It's my first name - my second is Talacko. I don't know how else to post comments on Blogger-only blogs if I don't have a blog myself - this was the only way I could get it to work...

I'm not on the Ming team either!

Trying now to work out which of Ming's attributes you thought was a plus and I didn't...

They're all brilliant posts anyway (I've read the other two now) and I hope they're read and digested.
 
Thanks, Valerie; apologies for being a bit snide yesterday. I'm simply wary of long posts that appear to have a particular angle and no attribution - but obviously in your case you're 'real'. Perhaps you might add some personal detail to your profile to tell us all a little more about yourself?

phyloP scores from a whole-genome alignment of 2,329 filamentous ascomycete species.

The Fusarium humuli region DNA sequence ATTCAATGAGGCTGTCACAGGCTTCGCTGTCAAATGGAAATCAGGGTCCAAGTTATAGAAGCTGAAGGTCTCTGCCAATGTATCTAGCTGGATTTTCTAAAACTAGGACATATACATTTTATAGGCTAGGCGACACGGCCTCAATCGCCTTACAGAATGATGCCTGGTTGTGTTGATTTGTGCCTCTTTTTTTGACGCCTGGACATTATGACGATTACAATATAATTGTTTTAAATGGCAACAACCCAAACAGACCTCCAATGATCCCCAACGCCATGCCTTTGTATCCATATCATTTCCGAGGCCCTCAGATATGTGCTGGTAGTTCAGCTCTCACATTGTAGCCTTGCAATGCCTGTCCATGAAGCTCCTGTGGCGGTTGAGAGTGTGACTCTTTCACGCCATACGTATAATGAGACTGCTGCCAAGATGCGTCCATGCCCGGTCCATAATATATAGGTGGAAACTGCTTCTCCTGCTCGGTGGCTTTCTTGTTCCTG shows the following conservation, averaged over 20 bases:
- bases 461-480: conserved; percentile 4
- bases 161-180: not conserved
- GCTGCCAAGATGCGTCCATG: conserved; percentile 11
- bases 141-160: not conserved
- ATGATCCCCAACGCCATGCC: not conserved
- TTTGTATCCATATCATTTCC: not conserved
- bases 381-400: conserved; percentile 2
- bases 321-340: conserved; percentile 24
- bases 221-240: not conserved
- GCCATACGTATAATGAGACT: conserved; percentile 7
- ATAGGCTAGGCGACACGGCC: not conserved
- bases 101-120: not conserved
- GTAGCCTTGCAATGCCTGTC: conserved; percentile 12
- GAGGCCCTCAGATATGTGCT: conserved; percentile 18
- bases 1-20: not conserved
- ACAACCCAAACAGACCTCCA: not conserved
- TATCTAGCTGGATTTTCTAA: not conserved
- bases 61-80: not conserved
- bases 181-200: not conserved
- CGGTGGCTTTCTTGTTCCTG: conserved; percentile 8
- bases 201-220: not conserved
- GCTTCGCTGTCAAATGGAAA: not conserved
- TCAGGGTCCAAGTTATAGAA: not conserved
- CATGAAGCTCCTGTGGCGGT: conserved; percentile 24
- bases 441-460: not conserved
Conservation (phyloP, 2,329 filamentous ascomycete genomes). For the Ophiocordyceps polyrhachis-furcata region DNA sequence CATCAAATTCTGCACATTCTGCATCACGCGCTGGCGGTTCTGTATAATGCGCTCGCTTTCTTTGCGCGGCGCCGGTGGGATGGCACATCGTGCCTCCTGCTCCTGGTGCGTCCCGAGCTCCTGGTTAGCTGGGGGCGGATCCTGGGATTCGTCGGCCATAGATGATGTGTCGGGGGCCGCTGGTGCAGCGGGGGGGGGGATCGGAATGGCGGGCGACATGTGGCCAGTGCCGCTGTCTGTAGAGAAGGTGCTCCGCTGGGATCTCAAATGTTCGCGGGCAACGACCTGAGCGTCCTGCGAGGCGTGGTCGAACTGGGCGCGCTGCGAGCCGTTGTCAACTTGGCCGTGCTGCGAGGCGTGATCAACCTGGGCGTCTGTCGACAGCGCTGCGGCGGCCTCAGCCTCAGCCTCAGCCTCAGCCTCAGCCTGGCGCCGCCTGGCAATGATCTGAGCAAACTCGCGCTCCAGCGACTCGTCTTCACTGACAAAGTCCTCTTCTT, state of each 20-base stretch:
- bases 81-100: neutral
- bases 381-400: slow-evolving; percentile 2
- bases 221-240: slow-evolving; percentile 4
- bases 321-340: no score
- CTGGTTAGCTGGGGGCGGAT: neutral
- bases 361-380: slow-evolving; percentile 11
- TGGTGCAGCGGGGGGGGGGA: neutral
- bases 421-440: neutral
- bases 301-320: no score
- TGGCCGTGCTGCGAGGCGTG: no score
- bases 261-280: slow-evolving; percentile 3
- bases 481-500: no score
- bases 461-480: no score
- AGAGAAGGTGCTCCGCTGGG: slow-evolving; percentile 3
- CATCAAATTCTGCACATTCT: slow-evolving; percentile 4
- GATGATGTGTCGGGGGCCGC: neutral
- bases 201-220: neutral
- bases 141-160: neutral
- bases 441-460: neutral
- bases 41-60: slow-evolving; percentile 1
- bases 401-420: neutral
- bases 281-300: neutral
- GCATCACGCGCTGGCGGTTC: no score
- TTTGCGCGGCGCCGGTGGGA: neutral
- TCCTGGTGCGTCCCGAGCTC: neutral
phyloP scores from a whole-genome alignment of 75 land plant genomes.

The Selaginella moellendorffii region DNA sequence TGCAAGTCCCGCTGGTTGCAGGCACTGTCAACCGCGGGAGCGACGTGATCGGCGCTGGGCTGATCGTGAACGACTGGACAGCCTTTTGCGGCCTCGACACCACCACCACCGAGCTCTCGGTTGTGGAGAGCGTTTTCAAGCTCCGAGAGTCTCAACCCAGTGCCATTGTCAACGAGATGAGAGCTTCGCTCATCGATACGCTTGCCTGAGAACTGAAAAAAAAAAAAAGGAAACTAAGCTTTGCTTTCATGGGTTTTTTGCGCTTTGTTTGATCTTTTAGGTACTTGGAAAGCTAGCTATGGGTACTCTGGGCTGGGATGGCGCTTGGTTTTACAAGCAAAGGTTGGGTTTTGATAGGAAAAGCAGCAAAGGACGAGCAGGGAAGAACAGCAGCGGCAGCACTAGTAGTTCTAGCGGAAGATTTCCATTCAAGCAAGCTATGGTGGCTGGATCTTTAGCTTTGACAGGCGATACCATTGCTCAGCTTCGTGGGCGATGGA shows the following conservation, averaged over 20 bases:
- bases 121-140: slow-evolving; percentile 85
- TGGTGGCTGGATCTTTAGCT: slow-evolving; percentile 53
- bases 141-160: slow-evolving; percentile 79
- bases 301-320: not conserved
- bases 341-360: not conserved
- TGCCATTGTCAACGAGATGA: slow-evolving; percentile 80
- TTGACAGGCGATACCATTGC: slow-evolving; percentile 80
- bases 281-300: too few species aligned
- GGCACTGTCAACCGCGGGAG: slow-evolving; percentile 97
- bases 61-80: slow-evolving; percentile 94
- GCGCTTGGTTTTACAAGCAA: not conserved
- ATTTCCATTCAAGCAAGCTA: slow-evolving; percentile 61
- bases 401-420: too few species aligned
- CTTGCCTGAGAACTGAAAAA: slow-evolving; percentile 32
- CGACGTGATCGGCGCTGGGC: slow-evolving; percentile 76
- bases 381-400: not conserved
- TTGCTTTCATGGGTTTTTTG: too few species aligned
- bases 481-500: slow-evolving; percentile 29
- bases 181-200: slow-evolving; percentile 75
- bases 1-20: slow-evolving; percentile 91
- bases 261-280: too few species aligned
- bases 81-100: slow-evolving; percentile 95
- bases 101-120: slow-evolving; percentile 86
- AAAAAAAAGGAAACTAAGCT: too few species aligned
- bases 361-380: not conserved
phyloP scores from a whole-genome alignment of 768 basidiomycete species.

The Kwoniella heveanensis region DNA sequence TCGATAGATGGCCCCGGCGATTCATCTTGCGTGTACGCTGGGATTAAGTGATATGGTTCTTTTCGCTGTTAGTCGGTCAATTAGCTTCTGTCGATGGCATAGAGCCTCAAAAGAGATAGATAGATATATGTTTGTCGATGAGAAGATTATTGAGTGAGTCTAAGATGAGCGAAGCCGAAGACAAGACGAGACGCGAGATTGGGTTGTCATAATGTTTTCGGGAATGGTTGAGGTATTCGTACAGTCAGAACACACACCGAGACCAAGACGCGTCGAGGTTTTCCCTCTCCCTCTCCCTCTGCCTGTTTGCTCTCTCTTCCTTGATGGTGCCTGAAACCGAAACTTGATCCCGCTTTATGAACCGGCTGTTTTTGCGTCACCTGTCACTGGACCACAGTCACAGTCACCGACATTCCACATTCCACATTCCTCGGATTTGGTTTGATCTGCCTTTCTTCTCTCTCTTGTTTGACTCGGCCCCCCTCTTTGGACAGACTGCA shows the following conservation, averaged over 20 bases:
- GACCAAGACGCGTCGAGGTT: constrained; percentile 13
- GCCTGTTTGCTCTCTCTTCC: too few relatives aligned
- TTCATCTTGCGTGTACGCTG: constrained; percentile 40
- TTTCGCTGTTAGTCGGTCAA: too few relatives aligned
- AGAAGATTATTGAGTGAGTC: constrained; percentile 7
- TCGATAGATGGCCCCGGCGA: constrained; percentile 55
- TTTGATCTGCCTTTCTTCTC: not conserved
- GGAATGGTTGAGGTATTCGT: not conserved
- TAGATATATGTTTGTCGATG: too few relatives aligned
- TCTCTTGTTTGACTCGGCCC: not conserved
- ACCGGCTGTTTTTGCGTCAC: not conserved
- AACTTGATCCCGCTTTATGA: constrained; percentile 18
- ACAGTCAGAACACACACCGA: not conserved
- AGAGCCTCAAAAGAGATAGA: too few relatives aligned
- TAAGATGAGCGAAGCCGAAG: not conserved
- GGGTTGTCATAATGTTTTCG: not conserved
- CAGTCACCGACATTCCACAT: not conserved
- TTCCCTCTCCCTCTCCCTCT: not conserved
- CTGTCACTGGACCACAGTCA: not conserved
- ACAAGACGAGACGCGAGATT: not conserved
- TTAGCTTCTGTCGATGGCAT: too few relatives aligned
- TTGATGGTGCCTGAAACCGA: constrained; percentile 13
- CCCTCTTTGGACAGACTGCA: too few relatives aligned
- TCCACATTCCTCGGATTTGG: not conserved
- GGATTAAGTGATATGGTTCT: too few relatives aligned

You took my mention of Ming as 'scary' as a bad thing, but I genuinely meant it as an asset. My other half is firmly of the opinion that all successful politicians are either loved or feared: one of Ming's biggest assets is that when he cuts loose on our opponents, they fear him.

Do please keep reading, and keep posting.
 
Have done that - cheers. (Bizarre how it automatically fills in your star sign/year - I'd always wondered why bloggers were seemingly astrology-obsessed).
Will definitely keep reading.
 
A thorough and convincing analysis of all three candidates, Alex. Even for a committed party member, it looks as though each candidate has an awful lot of weaknesses, and not that many noteworthy strengths. Is it too late, I wonder, to draft the quite splendid Mr Rennie?
 
Thank you, Mr Jackdaw (another person I'd be interested to see more of than an empty profile, a blank blog and a nom de guerre).